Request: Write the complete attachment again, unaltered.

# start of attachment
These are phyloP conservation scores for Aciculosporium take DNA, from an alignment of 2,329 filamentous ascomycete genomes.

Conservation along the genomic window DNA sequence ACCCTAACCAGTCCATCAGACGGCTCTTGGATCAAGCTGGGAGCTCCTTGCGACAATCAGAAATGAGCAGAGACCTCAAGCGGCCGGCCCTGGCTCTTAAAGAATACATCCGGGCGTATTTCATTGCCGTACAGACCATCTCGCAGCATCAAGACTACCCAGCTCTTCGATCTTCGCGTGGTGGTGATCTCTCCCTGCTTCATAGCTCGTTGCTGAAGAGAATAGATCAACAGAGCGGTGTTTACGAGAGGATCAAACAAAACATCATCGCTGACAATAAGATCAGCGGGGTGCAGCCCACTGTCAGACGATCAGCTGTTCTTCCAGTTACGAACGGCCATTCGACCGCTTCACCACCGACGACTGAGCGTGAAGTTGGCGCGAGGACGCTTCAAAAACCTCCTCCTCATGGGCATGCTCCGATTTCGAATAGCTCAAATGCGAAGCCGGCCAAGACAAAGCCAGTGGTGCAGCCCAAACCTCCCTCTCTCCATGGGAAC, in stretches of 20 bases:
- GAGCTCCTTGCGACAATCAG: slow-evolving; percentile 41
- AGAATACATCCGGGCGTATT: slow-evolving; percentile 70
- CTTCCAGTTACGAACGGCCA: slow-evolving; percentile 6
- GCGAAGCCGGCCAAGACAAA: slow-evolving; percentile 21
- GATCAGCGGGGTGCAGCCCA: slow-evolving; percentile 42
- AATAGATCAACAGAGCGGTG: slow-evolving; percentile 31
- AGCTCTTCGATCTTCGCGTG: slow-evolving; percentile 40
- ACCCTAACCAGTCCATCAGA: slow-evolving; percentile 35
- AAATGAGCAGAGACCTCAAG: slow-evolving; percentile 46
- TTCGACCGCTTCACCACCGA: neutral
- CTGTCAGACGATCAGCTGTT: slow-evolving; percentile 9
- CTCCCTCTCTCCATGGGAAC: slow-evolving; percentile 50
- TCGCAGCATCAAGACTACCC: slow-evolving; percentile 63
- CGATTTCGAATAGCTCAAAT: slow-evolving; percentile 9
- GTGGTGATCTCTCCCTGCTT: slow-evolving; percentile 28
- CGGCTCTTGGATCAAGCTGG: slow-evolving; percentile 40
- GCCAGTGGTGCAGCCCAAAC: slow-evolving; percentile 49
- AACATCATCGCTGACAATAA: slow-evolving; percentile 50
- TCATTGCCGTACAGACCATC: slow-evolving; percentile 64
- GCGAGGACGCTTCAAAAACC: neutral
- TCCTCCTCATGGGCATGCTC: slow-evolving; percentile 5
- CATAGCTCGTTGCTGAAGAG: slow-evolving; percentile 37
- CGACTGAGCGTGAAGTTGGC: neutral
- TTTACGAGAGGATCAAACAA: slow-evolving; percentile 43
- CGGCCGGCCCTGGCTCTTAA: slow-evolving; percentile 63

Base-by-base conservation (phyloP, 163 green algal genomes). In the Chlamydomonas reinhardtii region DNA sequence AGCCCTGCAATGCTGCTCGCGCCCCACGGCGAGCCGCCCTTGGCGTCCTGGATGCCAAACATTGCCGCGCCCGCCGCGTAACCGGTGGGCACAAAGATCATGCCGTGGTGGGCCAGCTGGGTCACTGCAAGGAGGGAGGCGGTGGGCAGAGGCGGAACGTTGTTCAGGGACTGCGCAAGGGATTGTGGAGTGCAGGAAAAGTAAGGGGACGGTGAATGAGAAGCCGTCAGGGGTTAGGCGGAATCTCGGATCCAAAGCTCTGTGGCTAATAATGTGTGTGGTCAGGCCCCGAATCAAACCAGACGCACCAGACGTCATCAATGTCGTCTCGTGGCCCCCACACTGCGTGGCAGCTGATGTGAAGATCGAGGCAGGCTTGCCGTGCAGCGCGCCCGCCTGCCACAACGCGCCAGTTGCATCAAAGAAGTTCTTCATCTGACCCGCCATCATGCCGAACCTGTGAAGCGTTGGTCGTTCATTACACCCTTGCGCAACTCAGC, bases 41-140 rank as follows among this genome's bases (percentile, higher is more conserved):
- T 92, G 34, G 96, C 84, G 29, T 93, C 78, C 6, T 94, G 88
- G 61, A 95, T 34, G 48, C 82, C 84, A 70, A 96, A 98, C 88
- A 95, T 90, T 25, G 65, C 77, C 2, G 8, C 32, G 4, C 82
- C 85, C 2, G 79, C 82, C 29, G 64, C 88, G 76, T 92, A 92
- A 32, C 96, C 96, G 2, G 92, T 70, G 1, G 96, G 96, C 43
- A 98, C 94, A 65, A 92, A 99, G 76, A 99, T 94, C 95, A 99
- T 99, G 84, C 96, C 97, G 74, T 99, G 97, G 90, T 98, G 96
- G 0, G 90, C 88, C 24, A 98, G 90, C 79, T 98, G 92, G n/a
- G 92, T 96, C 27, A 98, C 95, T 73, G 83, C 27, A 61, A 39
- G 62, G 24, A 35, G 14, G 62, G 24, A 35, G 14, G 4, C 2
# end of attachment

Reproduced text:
These are phyloP conservation scores for Aciculosporium take DNA, from an alignment of 2,329 filamentous ascomycete genomes.

Conservation along the genomic window DNA sequence ACCCTAACCAGTCCATCAGACGGCTCTTGGATCAAGCTGGGAGCTCCTTGCGACAATCAGAAATGAGCAGAGACCTCAAGCGGCCGGCCCTGGCTCTTAAAGAATACATCCGGGCGTATTTCATTGCCGTACAGACCATCTCGCAGCATCAAGACTACCCAGCTCTTCGATCTTCGCGTGGTGGTGATCTCTCCCTGCTTCATAGCTCGTTGCTGAAGAGAATAGATCAACAGAGCGGTGTTTACGAGAGGATCAAACAAAACATCATCGCTGACAATAAGATCAGCGGGGTGCAGCCCACTGTCAGACGATCAGCTGTTCTTCCAGTTACGAACGGCCATTCGACCGCTTCACCACCGACGACTGAGCGTGAAGTTGGCGCGAGGACGCTTCAAAAACCTCCTCCTCATGGGCATGCTCCGATTTCGAATAGCTCAAATGCGAAGCCGGCCAAGACAAAGCCAGTGGTGCAGCCCAAACCTCCCTCTCTCCATGGGAAC, in stretches of 20 bases:
- GAGCTCCTTGCGACAATCAG: slow-evolving; percentile 41
- AGAATACATCCGGGCGTATT: slow-evolving; percentile 70
- CTTCCAGTTACGAACGGCCA: slow-evolving; percentile 6
- GCGAAGCCGGCCAAGACAAA: slow-evolving; percentile 21
- GATCAGCGGGGTGCAGCCCA: slow-evolving; percentile 42
- AATAGATCAACAGAGCGGTG: slow-evolving; percentile 31
- AGCTCTTCGATCTTCGCGTG: slow-evolving; percentile 40
- ACCCTAACCAGTCCATCAGA: slow-evolving; percentile 35
- AAATGAGCAGAGACCTCAAG: slow-evolving; percentile 46
- TTCGACCGCTTCACCACCGA: neutral
- CTGTCAGACGATCAGCTGTT: slow-evolving; percentile 9
- CTCCCTCTCTCCATGGGAAC: slow-evolving; percentile 50
- TCGCAGCATCAAGACTACCC: slow-evolving; percentile 63
- CGATTTCGAATAGCTCAAAT: slow-evolving; percentile 9
- GTGGTGATCTCTCCCTGCTT: slow-evolving; percentile 28
- CGGCTCTTGGATCAAGCTGG: slow-evolving; percentile 40
- GCCAGTGGTGCAGCCCAAAC: slow-evolving; percentile 49
- AACATCATCGCTGACAATAA: slow-evolving; percentile 50
- TCATTGCCGTACAGACCATC: slow-evolving; percentile 64
- GCGAGGACGCTTCAAAAACC: neutral
- TCCTCCTCATGGGCATGCTC: slow-evolving; percentile 5
- CATAGCTCGTTGCTGAAGAG: slow-evolving; percentile 37
- CGACTGAGCGTGAAGTTGGC: neutral
- TTTACGAGAGGATCAAACAA: slow-evolving; percentile 43
- CGGCCGGCCCTGGCTCTTAA: slow-evolving; percentile 63

Base-by-base conservation (phyloP, 163 green algal genomes). In the Chlamydomonas reinhardtii region DNA sequence AGCCCTGCAATGCTGCTCGCGCCCCACGGCGAGCCGCCCTTGGCGTCCTGGATGCCAAACATTGCCGCGCCCGCCGCGTAACCGGTGGGCACAAAGATCATGCCGTGGTGGGCCAGCTGGGTCACTGCAAGGAGGGAGGCGGTGGGCAGAGGCGGAACGTTGTTCAGGGACTGCGCAAGGGATTGTGGAGTGCAGGAAAAGTAAGGGGACGGTGAATGAGAAGCCGTCAGGGGTTAGGCGGAATCTCGGATCCAAAGCTCTGTGGCTAATAATGTGTGTGGTCAGGCCCCGAATCAAACCAGACGCACCAGACGTCATCAATGTCGTCTCGTGGCCCCCACACTGCGTGGCAGCTGATGTGAAGATCGAGGCAGGCTTGCCGTGCAGCGCGCCCGCCTGCCACAACGCGCCAGTTGCATCAAAGAAGTTCTTCATCTGACCCGCCATCATGCCGAACCTGTGAAGCGTTGGTCGTTCATTACACCCTTGCGCAACTCAGC, bases 41-140 rank as follows among this genome's bases (percentile, higher is more conserved):
- T 92, G 34, G 96, C 84, G 29, T 93, C 78, C 6, T 94, G 88
- G 61, A 95, T 34, G 48, C 82, C 84, A 70, A 96, A 98, C 88
- A 95, T 90, T 25, G 65, C 77, C 2, G 8, C 32, G 4, C 82
- C 85, C 2, G 79, C 82, C 29, G 64, C 88, G 76, T 92, A 92
- A 32, C 96, C 96, G 2, G 92, T 70, G 1, G 96, G 96, C 43
- A 98, C 94, A 65, A 92, A 99, G 76, A 99, T 94, C 95, A 99
- T 99, G 84, C 96, C 97, G 74, T 99, G 97, G 90, T 98, G 96
- G 0, G 90, C 88, C 24, A 98, G 90, C 79, T 98, G 92, G n/a
- G 92, T 96, C 27, A 98, C 95, T 73, G 83, C 27, A 61, A 39
- G 62, G 24, A 35, G 14, G 62, G 24, A 35, G 14, G 4, C 2